Home economist and food stylist
What do you eat for breakfast?
A bowl of homemade granola with fresh fruit from the Grainger Market and Greek yoghurt.
And your go-to guilty pleasure?
A fruit scone with jam and cream, and I’m gutted if it’s not a good one as it’s so many calories! My favourites are from John Lewis in Newcastle.
What would be your last meal on earth?
I’d definitely get somebody else to cook it! I’d go for a tasting menu with wine flight from either Hjem in Wall, Northumberland or The Black Swan in Oldstead, on the edge of the North York Moors.
What can I find in your home fridge right now?
There’s always loads in there, often for recipes I’m working on – like the 12 massive bunches of watercress in there at the moment. I’ve been cooking a different recipe every day since the start of lockdown, so there can be everything from duck to lamb in there, along with tons of fruit and vegetables.
Which ingredient would you have if you could only choose one?
I’d choose eggs because you can do so much with them.
Which is your most important piece of kitchen kit?
I love my KitchenAid stand mixer. I have loads of attachments for it and use it for everything from cakes and bread to juicing and mincing. It’s one great piece of kit and it looks good too.
What’s your favourite cookbook?
The Constance Spry Cookery Book was on the reading list at university and I still use the second-hand copy I bought in 1981. There are no pictures in it, but it’s full of practical information and technical instructions; it’s just really useful.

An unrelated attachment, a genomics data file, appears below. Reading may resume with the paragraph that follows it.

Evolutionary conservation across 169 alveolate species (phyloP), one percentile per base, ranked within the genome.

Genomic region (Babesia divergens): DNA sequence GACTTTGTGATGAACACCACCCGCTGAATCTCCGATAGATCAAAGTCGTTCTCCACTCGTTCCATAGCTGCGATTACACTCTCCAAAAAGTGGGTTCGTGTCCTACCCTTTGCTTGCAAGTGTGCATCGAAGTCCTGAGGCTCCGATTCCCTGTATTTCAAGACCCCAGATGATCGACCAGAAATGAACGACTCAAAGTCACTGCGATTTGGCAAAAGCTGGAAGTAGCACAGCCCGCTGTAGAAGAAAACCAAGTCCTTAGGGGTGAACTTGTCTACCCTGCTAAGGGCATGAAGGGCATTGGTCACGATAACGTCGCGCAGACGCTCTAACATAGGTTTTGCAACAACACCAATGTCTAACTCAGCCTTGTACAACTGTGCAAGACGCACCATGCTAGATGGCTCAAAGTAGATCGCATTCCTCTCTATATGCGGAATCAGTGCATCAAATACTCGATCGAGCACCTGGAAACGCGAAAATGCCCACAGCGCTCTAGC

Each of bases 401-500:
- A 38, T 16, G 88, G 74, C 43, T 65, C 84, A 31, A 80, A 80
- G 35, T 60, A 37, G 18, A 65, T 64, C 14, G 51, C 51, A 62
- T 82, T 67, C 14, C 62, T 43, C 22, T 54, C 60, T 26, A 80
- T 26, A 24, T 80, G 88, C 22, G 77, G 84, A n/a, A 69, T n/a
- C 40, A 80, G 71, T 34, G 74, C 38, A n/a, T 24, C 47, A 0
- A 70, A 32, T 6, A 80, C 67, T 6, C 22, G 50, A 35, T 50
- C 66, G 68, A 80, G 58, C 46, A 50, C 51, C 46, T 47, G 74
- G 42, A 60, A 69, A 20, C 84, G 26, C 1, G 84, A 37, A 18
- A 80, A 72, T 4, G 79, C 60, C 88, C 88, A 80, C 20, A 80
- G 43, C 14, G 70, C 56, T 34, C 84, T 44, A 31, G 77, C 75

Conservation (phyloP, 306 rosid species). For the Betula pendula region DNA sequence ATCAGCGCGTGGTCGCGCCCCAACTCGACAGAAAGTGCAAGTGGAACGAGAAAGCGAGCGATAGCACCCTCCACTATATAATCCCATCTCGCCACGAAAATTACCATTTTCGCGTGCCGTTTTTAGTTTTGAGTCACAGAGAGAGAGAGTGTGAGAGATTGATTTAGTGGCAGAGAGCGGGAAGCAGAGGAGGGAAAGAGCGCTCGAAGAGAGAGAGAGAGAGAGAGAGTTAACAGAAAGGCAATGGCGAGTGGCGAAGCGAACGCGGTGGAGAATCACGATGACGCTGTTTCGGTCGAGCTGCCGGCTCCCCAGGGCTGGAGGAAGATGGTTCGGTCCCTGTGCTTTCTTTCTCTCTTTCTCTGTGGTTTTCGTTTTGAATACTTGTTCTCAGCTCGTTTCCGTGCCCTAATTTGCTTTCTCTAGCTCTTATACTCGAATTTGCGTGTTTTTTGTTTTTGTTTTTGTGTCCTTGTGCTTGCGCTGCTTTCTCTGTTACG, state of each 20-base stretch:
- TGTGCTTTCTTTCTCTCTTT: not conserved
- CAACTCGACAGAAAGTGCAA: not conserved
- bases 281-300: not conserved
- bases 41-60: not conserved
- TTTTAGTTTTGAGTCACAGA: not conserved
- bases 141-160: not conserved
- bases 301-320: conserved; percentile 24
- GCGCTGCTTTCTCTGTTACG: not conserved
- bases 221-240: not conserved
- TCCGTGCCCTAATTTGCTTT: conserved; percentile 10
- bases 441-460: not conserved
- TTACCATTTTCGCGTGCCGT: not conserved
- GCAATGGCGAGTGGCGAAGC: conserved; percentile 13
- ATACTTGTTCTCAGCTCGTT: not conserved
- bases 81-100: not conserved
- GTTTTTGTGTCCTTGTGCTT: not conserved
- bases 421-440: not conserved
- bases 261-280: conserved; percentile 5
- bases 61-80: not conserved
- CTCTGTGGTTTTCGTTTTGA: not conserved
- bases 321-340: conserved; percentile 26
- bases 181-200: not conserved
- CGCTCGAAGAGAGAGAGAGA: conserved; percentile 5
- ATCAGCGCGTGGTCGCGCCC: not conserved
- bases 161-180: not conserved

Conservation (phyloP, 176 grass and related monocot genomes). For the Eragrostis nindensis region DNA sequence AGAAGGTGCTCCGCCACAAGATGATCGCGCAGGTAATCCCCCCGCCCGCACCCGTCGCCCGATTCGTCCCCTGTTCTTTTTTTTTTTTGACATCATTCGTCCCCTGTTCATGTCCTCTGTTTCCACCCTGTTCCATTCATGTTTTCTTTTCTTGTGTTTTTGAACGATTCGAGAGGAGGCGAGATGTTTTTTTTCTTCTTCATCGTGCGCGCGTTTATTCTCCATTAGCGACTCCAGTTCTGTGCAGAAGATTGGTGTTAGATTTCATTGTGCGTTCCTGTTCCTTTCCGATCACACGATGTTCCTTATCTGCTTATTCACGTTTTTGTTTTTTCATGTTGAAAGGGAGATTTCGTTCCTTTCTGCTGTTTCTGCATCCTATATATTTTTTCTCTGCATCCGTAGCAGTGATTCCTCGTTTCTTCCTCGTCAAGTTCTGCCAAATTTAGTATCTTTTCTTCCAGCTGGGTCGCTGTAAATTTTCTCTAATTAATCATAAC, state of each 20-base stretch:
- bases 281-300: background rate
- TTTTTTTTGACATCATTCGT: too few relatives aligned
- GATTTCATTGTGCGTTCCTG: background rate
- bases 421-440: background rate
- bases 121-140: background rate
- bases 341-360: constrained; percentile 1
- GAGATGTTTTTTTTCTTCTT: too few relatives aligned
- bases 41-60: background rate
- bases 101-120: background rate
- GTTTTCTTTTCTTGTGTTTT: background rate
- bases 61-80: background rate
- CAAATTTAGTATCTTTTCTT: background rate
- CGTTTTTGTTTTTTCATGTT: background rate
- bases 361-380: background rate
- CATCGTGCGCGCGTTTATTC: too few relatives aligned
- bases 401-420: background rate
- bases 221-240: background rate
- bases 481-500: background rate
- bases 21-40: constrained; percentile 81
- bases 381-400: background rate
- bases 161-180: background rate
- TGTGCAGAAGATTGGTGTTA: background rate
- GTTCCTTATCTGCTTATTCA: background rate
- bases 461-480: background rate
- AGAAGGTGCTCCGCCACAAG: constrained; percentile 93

What’s your favourite dish to make at home?
We’ve got a pizza oven in the garden, and I love to put a dish in there and just leave it. One of my favourites is lamb kleftiko – shoulder of lamb with sweet potato, rosemary, cinnamon, lemon and garlic. Served with Greek salad and flatbreads, it’s a brilliant party dish.
What’s your most important piece of advice in the kitchen?
Look after your knives and don’t put them in the dishwasher; just give them a wipe with a soapy cloth and dry them right away.
What would you be doing if you weren’t a home economist and food stylist?
It would definitely be in food – I’d probably be a home economics teacher.
If you only had £10 to spend on food, what would you buy?
I’d use it economically and get at least a couple of meals out of it. I’d get some eggs, a ham hock, potatoes, leeks and a little treat with some good parmesan. With that I’d make a frittata with some peas and mint from the garden for lunch followed by a ham hock pan haggerty for dinner.
Who is the greatest cook ever?
It has to be Mary Berry – she’s a home economist like me, she really knows her stuff, her recipes are uncomplicated and I go back to them all the time because they work really well.